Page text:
As evidenced by something that we came across in the past three or four years. It was a school organization. One of the tenets on their statement that had to be signed for membership gave their definition of family. I was reading it, and Aub was reading it over my shoulder. She frowned and shook her head. “No, Mama. We are not doing this. According to this–‘we define family as a married man and woman with offspring’ you and I were never a family when we were on our own. No, Mama. Forget it.”
Yes. Exactly. We ourselves were plenty. We were enough. We were family. And a much better one than we had been before. We were safe and we were strong.
I’m sad when things like this happen. When well-intentioned folks say, “Studies show that children are better off in a home with two parents.” That takes away something important for all the rest of the families that don’t fit in that box. Something very important.
The truth is no one but me really knows all of my story. About why I wound up where I did when my daughter was three months shy of three. About why I am where I am today. It’s my story. Even if I told it, no one would be able to fully get it.
And the same is true with each one of us. I don’t know your story, or yours, or yours. I wish we could just give each other the space and the grace we all need to be who and where we are without folks judging or making us feel less than. I just wish…..
I read this news article recently about a program in Canada, the Nanny Angel Network. Founded by a cancer survivor who saw moms with cancer sitting in treatment rooms with their small children and who thought, this is no place for children, this non-profit provides free childcare for moms with cancer. Over half of these young women have been single moms.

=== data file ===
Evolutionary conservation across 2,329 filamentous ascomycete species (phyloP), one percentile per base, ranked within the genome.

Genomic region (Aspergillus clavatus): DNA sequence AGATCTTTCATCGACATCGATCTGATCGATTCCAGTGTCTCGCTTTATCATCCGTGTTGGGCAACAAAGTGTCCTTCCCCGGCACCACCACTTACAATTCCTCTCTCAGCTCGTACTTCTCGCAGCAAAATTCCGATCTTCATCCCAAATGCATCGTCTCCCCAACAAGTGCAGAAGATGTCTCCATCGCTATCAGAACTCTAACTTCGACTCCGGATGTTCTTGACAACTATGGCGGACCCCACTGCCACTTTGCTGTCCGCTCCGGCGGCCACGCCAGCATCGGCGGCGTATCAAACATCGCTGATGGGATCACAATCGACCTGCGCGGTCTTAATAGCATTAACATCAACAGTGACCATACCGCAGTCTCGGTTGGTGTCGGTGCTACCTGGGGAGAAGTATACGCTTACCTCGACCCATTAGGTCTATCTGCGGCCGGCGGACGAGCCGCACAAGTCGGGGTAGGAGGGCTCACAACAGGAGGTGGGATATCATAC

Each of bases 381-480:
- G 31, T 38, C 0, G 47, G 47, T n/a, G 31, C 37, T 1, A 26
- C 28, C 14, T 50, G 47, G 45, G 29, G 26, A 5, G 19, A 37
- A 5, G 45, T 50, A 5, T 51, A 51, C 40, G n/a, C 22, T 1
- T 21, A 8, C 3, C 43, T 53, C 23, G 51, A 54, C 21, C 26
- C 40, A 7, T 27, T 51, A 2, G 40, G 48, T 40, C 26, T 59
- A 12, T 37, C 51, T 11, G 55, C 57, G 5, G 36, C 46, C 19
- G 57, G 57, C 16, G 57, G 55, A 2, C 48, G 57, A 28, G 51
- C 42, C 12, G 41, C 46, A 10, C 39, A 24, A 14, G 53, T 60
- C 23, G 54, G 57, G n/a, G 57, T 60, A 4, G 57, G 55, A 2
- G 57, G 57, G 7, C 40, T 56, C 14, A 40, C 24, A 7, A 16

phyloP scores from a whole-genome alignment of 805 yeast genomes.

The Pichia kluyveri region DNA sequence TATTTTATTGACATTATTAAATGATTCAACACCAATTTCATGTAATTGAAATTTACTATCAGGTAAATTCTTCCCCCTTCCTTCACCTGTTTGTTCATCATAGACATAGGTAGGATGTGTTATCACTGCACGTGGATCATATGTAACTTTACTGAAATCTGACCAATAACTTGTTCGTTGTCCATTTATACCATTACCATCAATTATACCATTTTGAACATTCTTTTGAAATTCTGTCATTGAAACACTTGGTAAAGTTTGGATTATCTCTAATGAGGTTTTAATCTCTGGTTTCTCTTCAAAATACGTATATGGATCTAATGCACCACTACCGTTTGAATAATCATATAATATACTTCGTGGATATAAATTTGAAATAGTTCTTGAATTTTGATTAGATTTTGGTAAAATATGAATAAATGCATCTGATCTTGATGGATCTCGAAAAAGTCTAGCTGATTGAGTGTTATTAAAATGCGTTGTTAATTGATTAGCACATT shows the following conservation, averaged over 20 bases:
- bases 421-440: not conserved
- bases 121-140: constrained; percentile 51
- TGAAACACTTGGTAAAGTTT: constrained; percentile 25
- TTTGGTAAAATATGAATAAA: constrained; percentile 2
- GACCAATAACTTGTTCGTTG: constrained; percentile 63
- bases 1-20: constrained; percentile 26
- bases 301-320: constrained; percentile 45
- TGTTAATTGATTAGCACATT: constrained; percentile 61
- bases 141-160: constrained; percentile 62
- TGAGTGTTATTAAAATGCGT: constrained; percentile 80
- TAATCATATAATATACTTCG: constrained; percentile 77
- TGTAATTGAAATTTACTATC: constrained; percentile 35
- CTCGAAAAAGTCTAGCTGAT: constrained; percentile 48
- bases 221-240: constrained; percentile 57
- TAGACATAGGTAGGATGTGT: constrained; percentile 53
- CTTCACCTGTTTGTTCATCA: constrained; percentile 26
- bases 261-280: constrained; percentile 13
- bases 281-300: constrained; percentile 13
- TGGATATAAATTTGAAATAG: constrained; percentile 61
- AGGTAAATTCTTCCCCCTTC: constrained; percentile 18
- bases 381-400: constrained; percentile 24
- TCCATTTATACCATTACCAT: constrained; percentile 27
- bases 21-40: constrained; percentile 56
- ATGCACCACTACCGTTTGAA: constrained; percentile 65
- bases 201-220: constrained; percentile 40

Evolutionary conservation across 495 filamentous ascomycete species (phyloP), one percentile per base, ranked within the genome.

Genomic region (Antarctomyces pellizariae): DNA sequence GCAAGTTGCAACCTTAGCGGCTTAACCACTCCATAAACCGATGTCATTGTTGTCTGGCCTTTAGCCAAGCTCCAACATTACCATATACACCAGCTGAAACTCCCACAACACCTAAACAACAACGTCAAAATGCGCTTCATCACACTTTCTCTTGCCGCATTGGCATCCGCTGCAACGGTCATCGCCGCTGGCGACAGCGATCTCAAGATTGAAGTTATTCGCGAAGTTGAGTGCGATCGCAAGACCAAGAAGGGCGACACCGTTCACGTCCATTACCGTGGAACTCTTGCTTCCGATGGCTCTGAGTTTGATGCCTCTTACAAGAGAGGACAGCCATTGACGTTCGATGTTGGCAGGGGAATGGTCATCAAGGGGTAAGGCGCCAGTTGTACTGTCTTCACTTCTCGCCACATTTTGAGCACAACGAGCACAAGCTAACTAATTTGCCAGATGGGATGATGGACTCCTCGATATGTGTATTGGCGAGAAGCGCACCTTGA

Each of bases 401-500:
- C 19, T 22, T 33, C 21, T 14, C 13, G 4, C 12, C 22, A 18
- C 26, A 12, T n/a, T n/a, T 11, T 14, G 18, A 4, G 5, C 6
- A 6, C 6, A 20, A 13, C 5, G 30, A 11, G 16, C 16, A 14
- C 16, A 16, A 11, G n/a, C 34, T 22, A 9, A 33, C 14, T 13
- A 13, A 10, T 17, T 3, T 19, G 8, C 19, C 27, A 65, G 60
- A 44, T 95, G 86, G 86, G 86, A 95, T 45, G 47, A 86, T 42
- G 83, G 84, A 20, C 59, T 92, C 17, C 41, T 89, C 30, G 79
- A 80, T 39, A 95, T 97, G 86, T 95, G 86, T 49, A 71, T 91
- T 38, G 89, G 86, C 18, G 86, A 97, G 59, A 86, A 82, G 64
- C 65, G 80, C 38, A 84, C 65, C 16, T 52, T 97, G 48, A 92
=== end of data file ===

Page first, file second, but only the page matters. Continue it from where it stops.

I cried when I read about it. This is it, isn’t it? Loving without judging. Taking care of each other. Having each other’s back. Being each other’s feather. Yes. This.
We need more of this in the world today, y’all. And less guidelines and studies and belief statements that put folks aside as < less than.
That. Ain’t. Right.
Tonight I’m thankful for our village. The way they allowed their stories to be so intertwined with my very messy one–is there any greater gift we can give someone? Than not being afraid of their mess? If there is, I don’t know it.
I give thanks for women like Audrey Guth, the founder of the Nanny Angel Network, who see a need and let their heart and mind figure out what they can do to help. And then they DO it. I aspire to be one of those women too. Sometimes all folks need to shine is a little love from someone else.
Let’s take time to find someone with a messy story and go love on them and let them know it’s okay and #bethefeather, okay? And if you feel like your story is too messy to be of a help to anyone, look at me right now. (Well okay, the screen.)
You and your story are not too messy.
Read that again. I’ll wait.
We are all beautiful messes, and we are meant to journey together. Don’t let your mess keep you from letting folks in. Ever. Life’s too precious and there are people who need to know you and your heart and who need to hear your laughter. Let it ring.
Love to all.